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Obligations - What are they? Price Difference Payout Pure swap Positive or negative value Symmetrical Linear Simple optimisation problem Holder receives payment Holder must pay NB: This presentation relates to the approved FTR Code Amendment, which comes into force on 1 Oct 2011. It is currently intended to be implemented from Oct 2012. Price Difference Payout Pure swap Positive or negative value Symmetrical Linear Simple optimisation problem Holder receives payment Holder must pay NB: This presentation relates to the approved FTR Code Amendment, which comes into force on 1 Oct 2011. It is currently intended to be implemented from Oct 2012.

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Options - What are they? Price Difference Payout Asymmetrical Non-negative value Non-Linear More complex optimisation problem Holder receives payment No requirement for holder to pay NB: This presentation relates to the approved FTR Code Amendment, which comes into force on 1 Oct 2011. It is currently intended to be implemented from Oct 2012.

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Why we need option FTRs Direction of transmission flows depends on generation pattern (unpredictable) Direction of price differentials depends on direction of transmission flows Inter-island HVDC flow direction particularly important in NZ Depends on (SI) hydro inflows (seasonal pattern but unpredictable from year to year) (“Tidal Flow”) Less important for regions with little generation (e.g. Upper SI, Auckland? – flow always northward) NB: This presentation relates to the approved FTR Code Amendment, which comes into force on 1 Oct 2011. It is currently intended to be implemented from Oct 2012.

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Examples NB: This presentation relates to the approved FTR Code Amendment, which comes into force on 1 Oct 2011. It is currently intended to be implemented from Oct 2012. Price S-N Option N-S Option Short/ Importing Long/ Exporting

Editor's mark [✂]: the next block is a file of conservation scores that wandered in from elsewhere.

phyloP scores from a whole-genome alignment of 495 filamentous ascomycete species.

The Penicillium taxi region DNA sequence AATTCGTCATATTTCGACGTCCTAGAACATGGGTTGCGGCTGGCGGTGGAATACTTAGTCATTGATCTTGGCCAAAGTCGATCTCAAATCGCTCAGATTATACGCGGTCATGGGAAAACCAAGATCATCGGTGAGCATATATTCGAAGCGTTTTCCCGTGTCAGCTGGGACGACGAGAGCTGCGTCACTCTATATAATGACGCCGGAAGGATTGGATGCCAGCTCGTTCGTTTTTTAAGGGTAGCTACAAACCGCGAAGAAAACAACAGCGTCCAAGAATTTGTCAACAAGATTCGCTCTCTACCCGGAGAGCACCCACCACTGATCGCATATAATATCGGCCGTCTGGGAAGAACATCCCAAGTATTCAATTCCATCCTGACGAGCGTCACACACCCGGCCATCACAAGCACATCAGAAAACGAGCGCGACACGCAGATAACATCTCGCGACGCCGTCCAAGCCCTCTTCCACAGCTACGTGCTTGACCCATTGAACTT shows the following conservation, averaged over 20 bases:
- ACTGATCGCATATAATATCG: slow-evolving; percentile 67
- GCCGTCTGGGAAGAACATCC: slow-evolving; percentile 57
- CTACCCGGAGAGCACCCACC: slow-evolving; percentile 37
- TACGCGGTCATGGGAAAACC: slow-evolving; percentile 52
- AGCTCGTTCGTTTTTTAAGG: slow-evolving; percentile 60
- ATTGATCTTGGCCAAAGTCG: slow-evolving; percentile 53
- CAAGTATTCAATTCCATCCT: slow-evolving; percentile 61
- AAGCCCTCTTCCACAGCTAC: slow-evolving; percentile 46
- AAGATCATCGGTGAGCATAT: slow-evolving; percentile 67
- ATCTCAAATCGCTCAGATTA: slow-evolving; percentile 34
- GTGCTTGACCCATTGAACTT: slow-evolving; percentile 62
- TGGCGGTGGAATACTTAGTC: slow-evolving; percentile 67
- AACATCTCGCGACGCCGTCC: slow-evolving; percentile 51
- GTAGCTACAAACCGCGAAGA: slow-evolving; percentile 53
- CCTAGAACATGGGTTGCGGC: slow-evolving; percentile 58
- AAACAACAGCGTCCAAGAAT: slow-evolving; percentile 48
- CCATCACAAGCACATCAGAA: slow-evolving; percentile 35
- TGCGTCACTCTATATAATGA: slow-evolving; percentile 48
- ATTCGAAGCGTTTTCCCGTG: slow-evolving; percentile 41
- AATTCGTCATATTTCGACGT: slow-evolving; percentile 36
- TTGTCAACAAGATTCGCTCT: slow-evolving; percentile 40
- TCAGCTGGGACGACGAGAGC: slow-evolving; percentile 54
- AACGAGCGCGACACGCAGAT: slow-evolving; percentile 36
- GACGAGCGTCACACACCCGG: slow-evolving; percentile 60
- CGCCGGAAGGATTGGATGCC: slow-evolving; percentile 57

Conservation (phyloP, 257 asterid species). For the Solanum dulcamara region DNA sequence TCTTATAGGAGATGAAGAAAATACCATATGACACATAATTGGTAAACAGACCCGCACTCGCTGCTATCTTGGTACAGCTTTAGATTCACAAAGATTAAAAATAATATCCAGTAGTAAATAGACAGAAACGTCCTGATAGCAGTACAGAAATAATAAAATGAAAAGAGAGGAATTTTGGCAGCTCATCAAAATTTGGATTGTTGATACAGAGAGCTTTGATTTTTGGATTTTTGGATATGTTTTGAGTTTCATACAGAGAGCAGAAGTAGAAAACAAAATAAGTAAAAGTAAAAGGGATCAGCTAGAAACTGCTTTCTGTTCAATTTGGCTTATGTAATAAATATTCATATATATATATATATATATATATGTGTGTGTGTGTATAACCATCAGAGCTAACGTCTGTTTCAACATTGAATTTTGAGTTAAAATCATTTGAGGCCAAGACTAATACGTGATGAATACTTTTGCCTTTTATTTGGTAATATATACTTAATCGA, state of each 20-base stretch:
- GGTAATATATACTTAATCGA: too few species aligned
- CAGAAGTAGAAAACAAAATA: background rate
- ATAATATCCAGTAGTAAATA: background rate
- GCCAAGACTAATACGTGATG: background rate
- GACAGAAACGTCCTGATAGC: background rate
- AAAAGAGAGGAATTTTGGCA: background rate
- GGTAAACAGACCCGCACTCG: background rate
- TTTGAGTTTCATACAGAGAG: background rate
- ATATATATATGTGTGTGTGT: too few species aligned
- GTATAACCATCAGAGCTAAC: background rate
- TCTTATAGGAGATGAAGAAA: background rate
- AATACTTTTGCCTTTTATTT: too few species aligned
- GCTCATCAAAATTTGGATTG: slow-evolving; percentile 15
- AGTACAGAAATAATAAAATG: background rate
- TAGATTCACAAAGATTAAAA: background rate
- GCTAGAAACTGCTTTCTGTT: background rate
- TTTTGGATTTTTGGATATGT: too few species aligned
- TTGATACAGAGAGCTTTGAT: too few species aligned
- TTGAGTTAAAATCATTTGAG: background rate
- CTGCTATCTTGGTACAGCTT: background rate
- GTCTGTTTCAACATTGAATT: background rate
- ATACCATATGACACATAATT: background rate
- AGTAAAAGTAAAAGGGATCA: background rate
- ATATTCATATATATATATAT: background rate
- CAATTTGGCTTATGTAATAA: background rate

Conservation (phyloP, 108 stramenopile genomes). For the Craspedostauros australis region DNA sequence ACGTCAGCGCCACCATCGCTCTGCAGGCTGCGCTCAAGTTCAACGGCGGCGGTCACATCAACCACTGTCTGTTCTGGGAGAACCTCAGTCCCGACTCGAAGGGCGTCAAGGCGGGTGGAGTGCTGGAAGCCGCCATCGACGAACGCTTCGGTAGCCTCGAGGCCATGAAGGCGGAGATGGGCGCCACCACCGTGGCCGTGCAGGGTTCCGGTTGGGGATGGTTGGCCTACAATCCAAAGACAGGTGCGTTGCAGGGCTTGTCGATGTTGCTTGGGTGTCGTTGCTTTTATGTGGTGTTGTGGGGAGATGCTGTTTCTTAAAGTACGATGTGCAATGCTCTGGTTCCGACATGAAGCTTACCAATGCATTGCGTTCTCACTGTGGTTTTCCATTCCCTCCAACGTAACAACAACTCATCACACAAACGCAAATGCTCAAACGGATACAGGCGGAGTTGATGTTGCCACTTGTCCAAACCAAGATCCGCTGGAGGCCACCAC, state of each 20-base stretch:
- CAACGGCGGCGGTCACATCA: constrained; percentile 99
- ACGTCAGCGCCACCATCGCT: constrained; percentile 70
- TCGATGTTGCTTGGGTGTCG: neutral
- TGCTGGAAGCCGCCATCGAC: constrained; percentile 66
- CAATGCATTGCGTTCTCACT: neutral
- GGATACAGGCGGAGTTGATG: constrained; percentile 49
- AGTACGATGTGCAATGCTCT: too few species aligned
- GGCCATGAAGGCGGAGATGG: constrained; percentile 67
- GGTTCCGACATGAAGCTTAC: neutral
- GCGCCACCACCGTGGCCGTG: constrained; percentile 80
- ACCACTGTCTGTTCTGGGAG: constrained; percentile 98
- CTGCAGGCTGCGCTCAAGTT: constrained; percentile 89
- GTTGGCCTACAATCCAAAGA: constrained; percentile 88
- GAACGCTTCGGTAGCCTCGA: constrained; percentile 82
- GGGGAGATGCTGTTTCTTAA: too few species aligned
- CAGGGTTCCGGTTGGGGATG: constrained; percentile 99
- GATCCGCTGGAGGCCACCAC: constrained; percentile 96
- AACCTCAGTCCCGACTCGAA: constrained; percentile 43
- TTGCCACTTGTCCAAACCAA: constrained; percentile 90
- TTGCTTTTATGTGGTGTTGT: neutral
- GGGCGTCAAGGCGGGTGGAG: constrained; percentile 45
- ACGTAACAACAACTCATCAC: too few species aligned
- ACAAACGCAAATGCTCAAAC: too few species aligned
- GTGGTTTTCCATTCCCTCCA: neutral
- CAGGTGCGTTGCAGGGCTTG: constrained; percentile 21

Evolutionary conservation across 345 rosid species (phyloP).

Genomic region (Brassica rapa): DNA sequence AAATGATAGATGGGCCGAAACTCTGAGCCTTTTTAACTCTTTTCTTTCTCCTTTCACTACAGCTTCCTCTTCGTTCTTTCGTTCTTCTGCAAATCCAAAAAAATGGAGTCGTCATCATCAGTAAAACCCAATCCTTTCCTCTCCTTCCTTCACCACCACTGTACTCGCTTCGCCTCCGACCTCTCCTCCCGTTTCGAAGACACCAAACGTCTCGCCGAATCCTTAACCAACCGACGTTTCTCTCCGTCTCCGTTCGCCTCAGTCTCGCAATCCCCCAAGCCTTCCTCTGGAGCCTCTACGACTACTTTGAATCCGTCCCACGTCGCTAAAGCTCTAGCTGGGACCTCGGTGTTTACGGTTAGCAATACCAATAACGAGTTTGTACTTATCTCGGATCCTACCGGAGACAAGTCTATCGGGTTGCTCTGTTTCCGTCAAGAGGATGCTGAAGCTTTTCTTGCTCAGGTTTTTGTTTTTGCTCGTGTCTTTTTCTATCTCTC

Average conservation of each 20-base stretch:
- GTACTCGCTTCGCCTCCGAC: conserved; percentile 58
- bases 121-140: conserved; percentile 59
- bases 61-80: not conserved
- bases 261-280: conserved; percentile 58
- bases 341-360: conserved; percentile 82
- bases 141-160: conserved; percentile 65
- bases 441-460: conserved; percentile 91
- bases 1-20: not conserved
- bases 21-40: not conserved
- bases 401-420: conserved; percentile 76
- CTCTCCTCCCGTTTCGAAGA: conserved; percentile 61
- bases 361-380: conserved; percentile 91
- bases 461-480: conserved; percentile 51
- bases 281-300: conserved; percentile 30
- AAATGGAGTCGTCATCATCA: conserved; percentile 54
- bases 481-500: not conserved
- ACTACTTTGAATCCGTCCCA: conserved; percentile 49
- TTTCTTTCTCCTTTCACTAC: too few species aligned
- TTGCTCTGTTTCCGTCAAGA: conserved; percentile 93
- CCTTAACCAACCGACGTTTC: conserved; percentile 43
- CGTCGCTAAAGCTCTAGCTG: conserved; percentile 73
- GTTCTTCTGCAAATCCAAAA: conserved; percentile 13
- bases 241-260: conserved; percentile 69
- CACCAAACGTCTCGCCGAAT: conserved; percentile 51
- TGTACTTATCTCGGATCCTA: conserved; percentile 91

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Exercise patterns Number of exercise patterns = number of permutations of hub orderings by price = n! (assuming options between all hubs, which may not be necessary) For 2 hubs there are just 2 patterns: S-N, N-S NB: This presentation relates to the approved FTR Code Amendment, which comes into force on 1 Oct 2011. It is currently intended to be implemented from Oct 2012.

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Ob/Op Constraints S-N Op + S-N Ob – N-S Ob ≤ S-N Capacity N-S Op + N-S Ob – S-N Ob ≤ N-S Capacity NB: This presentation relates to the approved FTR Code Amendment, which comes into force on 1 Oct 2011. It is currently intended to be implemented from Oct 2012.

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P S-N Ob = P S-N Op – P N-S Op P N-S Ob = P N-S Op – P S-N Op P S-N Ob = – P N-S Ob Obligation/Option relationship Price Difference Payout S-N Option -ve N-S Option Applies to: Auction clearing prices Payouts Ex-post scaling may distort these relationships S-N Obligation NB: This presentation relates to the approved FTR Code Amendment, which comes into force on 1 Oct 2011. It is currently intended to be implemented from Oct 2012.

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4. Simplified Grid Model for 2 hub FTR

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NB: This presentation relates to the approved FTR Code Amendment, which comes into force on 1 Oct 2011. It is currently intended to be implemented from Oct 2012. Simplified Grid Model For 2 hubs Traditional approach is to ensure FTRs are simultaneously feasible on forecast FTR grid For 2 hubs FTRs add or subtract algebraically Establish a maximum flow in each direction FTR grid reduces to a 2 node + 1 line model Ben-Ota Max Ota-Ben Max OtahuhuBenmore

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NB: This presentation relates to the approved FTR Code Amendment, which comes into force on 1 Oct 2011. It is currently intended to be implemented from Oct 2012. 5. Partitioning the rental pool Flow based decomposition for 2 hubs